Immunotherapy for Lung Cancer

Immunotherapy is a type of cancer treatment that helps your immune system fight cancer. The FDA has approved immunotherapy treatments for many types of cancer, including lung cancer. 

Immunotherapy Lung Cancer Treatment

There are a variety of immunotherapy types, each working in different ways. Some immunotherapy treatments help the immune system stop or slow the growth of cancer cells. Others help the immune system destroy cancer cells or stop cancer from spreading to other parts of the body. Immunotherapy treatments for lung cancer can be used alone or combined with other cancer treatments, including chemotherapy, radiation therapy, and surgery. Oncologists are optimistic about the outcomes, improving both the length and quality of life for lung cancer patients.

Types of Immunotherapy for the Treatment of Lung Cancer

Several types of immunotherapy are available to treat cancer, and many more are still being studied. There are currently two types of immunotherapy used to treat lung cancer, which are typically given intravenously (through an IV) every two to three weeks. 

Immune checkpoint inhibitors

Immune checkpoint inhibitors are drugs that block immune checkpoints, which are molecules on specific immune system cells that need to be “activated” or “inactivated” to start an immune response. These checkpoints are a normal part of the immune system and keep immune responses from being too strong. By blocking them, these drugs allow immune cells to respond more strongly to cancer.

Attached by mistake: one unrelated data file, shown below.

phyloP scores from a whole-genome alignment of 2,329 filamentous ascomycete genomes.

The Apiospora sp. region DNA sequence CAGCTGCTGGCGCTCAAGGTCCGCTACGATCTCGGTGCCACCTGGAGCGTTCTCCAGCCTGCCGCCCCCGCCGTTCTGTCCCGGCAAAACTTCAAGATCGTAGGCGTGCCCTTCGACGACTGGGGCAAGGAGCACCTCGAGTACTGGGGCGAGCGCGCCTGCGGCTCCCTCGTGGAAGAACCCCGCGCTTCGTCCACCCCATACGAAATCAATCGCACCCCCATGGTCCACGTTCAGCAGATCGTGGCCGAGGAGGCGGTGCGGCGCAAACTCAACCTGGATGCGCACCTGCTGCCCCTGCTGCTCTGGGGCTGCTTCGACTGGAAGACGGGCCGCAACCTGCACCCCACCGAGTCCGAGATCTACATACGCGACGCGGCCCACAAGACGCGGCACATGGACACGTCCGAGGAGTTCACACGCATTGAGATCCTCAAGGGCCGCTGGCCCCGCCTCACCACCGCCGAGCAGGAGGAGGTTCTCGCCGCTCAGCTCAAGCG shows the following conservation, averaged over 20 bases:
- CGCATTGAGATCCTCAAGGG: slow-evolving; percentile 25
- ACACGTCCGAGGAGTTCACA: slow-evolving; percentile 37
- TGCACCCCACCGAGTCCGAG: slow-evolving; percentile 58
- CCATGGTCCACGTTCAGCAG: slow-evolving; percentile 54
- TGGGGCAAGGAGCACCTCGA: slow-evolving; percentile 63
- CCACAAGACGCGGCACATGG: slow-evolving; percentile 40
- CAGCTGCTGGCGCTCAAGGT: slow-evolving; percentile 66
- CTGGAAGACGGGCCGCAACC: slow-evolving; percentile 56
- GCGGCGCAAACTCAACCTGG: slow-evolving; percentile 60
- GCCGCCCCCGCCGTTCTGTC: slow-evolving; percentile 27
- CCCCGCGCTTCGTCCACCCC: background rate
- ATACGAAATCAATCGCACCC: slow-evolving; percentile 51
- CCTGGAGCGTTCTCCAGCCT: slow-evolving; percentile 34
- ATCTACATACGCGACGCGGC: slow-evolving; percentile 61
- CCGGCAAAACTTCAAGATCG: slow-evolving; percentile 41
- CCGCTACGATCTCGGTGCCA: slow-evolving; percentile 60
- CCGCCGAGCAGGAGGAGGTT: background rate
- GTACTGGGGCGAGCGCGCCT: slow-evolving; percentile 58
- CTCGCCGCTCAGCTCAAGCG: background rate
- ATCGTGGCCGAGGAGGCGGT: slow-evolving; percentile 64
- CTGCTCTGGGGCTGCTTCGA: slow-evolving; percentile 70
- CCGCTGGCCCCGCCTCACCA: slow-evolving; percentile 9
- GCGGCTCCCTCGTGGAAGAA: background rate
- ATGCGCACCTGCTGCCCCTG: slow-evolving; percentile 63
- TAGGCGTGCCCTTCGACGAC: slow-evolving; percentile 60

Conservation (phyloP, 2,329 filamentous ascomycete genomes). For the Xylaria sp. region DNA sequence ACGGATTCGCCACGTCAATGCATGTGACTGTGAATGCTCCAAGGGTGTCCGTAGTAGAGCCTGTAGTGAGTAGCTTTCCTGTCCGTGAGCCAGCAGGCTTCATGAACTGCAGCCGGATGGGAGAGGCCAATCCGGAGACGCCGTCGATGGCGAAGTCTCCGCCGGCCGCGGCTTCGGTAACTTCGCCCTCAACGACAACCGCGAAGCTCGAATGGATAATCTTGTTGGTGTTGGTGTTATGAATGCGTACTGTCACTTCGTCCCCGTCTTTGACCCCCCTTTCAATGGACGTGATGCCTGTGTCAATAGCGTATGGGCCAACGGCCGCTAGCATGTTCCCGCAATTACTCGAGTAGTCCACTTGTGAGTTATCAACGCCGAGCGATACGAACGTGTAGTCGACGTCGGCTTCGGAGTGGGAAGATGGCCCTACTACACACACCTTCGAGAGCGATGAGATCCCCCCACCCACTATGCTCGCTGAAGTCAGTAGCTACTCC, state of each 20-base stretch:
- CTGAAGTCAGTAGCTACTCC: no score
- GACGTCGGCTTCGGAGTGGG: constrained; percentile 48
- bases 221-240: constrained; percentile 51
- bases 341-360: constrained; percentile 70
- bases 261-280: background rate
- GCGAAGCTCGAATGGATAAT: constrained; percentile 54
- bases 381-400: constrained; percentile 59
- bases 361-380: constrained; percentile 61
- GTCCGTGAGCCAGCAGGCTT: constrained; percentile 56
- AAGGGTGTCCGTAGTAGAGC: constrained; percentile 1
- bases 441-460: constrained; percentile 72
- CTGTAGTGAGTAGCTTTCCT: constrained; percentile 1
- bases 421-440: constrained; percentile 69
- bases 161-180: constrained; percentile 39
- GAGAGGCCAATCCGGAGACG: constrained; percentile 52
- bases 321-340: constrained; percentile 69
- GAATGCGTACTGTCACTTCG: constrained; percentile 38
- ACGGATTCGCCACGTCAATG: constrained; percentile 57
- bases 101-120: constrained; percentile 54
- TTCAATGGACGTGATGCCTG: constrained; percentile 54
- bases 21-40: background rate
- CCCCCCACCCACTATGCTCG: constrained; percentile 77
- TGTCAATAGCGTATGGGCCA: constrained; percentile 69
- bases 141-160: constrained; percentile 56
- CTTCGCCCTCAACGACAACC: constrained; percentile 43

For example, the PD-1 pathway may be crucial in the immune system’s ability to control cancer growth. Blocking this pathway with PD-1 and PD-L1 antibodies has stopped or slowed the development of both small cell lung cancer (SCLC) and non-small cell lung cancer for some patients.

Immune checkpoint inhibitors are now the most commonly used type of immunotherapy to treat lung cancer. Examples of immune checkpoint inhibitors include:

  • Ipilimumab (Yervoy)
  • Nivolumab (Opdivo)
  • Pembrolizumab (Keytruda)
  • Atezolizumab (Tecentriq)
  • Avelumab (Bavencio)
  • Durvalumab (Imfinzi)

The specific immune checkpoint inhibitor used depends mainly on the type of lung cancer.

Adoptive T-cell Therapy (ACT)

T-cell transfer therapy, commonly referred to as adoptive cell therapy (ACT), is a treatment that boosts your T-cells’ natural ability to fight cancer. T-cells are a type of white blood cell that develops from stem cells in the bone marrow. They are part of the immune system that helps protect the body from infection and may help fight cancer.

In an ACT treatment, immune cells are taken from your lung cancer tumor. Those that are most active against your cancer are selected or changed in the lab to better attack your cancer cells, grown in large batches, and put back into your body through a needle in a vein.

Adoptive T-cell therapy is more commonly used for non-small cell lung cancer than small cell lung cancer. 

How to Access Immunotherapy Lung Cancer Treatment

Immunotherapy is often included as a part of a complete lung cancer treatment plan. Factors such as the cancer type, location of the cancer, and the patient’s overall health will help the oncologist decide which treatments to give and in which order. To learn more about immunotherapy for lung cancer and if you would be a good candidate for this treatment, speak with your oncologist.

If you, or someone you know, has lung cancer and you would like to know if they qualify for additional compensation, please call 1-800-998-9729 for a FREE consultation.